Reflection for Sunday, August 29, 1999: 22nd week in Ordinary Time.

dc.contributor.authorAlexander, Andy, S.J.en_US
dc.contributor.cuauthorAlexander, Andrew F., S.J.en_US
dc.date.accessioned2014-06-09T19:39:01Z
dc.date.available2014-06-09T19:39:01Z
dc.date.cycleYear Aen_US
dc.date.day29en_US
dc.date.daynameSundayen_US
dc.date.issued1999-08-29en_US
dc.date.monthAugusten_US
dc.date.seasonOrdinary Timeen_US
dc.date.weekWeek: 22en_US
dc.date.year1999en_US
dc.description.abstractIf you wish to come after me, you must deny yourself, and take up your cross and follow me.||For if you wish to save your life, you will lose it.|If you lose your life for my sake, you will save it.|What would it profit you to gain the whole world and forfeit your life?|Or, what could you give in exchange for your life?|Jesus tells his disciples that he is going to Jerusalem, and that he will be rejected and killed there. It must have been an incredible shock to these guys who thought they were following someone who would usher in the "Reign of God." They had just assumed that meant success. And, they must have assumed that their own sacrifices, in leaving home to follow him, would lead to some rewards. They were sure that the honor and glory he would receive would be something they'd share in.|Peter just takes Jesus aside and argues with him. It just can't happen this way. Jesus must be wrong about what will happen or must resist it, if the opposition as that strong. But certainly, his mission will succeed and not end in death for him.|In perhaps the strongest language Jesus has used, he tells Peter how he is acting. Like the Tempter he encountered in the desert, as he began his mission. As an obstacle in the path of his mission. Peter is thinking only in worldly terms, and not the way God thinks.|Then Jesus turns to his disciples and takes them to the core of the mystery of life and their discipleship. Following Jesus means being with him in the pattern of who he is - total gift of self for us. It involves taking up a mission - a mission given and borne out of loving self-donation.|The instinct for self-preservation is deep within all of us. However, we don't have an instinctive ability to discern what choices will preserve our life and which will not. We all want to "live" and thrive and succeed and be happy with every fiber of our being, yet we make bad choices all the time. What "appears" to make us happy, often doesn't. We do self-defeating things, develop un-healthy patterns, find our way into un-happiness over and over. We know this to be true about our everyday lives. Jesus can't love us without wanting us to be happy and truly alive. So, he surrenders his life, to show us the way to preserving ours. Jesus opens our eyes to see our lives from a transformed perspective - with eternal life as our central focus and desire.|How can I lose my life with him? What is the cross I must take up? Who am I being invited to love, with more and more of my very self? The answers to those questions will lead me to the happiness and the life I most deeply desire. Answering those questions will bring me to face to face with the relationships of my life, the choices I make about lifestyle and all my possessions, the way I use power or manipulation to get what I want, what I do or fail to do for and on behalf of the poor. The answers will invite self-sacrifices as small as deferring to the needs of others before mine, to some decisions that could change the ways I live my life and how I see myself in relation to others in the world.|In the Fourth Gospel, at a point when people are turning away from Jesus because he describes himself as life-giving bread we can eat, giving us his very flesh for the life of the world, Jesus turns to his disciples and asks, "Are you going to go away, too?" At that point Peter says, "Lord, where would we go? You alone have the words of everlasting life."en_US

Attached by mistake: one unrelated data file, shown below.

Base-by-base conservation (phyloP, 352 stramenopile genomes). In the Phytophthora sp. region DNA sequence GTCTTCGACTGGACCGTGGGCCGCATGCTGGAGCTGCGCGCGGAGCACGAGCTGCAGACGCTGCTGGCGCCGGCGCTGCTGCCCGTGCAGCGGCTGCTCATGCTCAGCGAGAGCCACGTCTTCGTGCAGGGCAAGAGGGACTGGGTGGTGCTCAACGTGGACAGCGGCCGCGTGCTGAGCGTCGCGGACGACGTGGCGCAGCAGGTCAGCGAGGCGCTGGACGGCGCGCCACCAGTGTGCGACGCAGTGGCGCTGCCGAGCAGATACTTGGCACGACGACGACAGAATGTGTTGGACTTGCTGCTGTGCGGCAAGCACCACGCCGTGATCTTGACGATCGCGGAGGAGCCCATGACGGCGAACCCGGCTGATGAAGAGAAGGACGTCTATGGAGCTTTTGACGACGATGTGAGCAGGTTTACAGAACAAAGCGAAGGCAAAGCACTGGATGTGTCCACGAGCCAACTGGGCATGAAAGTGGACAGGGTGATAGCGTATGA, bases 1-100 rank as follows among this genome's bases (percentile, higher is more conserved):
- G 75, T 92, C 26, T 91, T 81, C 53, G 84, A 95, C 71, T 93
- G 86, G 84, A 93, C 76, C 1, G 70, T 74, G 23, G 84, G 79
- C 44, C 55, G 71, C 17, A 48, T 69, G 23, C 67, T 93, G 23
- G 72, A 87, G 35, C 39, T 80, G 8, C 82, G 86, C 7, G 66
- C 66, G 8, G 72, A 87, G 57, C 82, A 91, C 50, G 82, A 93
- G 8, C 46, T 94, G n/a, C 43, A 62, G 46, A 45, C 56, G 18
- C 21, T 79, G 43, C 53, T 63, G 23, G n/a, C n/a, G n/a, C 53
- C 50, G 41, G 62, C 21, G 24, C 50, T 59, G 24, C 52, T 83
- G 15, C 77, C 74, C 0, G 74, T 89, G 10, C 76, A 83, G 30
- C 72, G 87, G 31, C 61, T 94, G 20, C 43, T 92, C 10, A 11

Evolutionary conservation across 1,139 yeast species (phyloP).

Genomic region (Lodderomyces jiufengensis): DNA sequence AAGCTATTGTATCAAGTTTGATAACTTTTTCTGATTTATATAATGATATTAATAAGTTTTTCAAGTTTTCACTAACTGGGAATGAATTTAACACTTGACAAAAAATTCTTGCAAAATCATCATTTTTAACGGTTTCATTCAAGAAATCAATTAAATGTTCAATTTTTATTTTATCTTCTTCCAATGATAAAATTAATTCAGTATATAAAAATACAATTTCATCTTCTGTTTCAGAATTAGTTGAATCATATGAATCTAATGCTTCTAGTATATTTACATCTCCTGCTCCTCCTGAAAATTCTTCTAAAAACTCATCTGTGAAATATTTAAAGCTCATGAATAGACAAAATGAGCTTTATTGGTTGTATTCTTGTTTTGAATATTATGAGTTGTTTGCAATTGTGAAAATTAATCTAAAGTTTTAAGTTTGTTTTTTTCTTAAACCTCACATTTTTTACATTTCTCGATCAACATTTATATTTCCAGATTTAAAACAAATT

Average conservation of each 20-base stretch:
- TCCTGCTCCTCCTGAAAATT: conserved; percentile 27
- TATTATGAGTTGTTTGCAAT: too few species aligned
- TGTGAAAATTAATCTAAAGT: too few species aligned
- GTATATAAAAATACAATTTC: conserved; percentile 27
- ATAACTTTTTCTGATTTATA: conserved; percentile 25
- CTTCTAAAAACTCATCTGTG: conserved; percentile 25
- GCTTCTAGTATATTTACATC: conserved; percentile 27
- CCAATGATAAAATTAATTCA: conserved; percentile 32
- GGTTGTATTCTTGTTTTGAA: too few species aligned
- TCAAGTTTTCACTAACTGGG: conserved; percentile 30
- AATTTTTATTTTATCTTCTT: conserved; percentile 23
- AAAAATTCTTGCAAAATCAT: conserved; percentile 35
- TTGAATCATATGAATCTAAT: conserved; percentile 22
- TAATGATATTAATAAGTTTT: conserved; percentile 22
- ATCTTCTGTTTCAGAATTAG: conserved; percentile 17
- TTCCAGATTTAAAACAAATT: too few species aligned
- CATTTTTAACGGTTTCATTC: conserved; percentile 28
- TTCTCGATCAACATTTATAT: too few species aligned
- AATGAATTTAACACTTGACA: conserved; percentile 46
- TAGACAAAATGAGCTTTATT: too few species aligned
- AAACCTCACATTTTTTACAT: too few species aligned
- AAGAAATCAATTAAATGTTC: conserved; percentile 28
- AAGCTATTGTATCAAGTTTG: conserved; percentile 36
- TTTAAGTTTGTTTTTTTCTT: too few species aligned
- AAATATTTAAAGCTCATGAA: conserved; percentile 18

dc.identifier.otherLectionary number: 124en_US
dc.identifier.urihttp://hdl.handle.net/10504/53202
dc.language.isoen_USen_US
dc.program.unitVP for University Ministryen_US
dc.program.unitCollaborative Ministry Officeen_US
dc.publisherUniversity Ministry, Creighton University.en_US
dc.publisher.locationOmaha, Nebraska, United Statesen_US
dc.relation.nexthttp://hdl.handle.net/10504/53217
dc.relation.previoushttps://dspace.creighton.edu/xmlui/handle/10504/53187
dc.rightsThese reflections may not be sold or used commercially without permission. Personal or parish use is permitted.en_US
dc.rights.holderUniversity Ministry, Creighton University.en_US
dc.subject.local1Jeremiah 20:7-9en_US
dc.subject.local2Psalms 63:2, 3-4, 5-6, 8-9en_US
dc.subject.local3Romans 12:1-2en_US
dc.subject.local4Matthew 16:21-27en_US
dc.titleReflection for Sunday, August 29, 1999: 22nd week in Ordinary Time.en_US
dc.title.seriesDaily Reflections (Meditations) on the Scriptures from the Roman Catholic Lectionary.en_US
dc.typeEssay
dc.url.link1http://onlineministries.creighton.edu/CollaborativeMinistry/daily.htmlen_US
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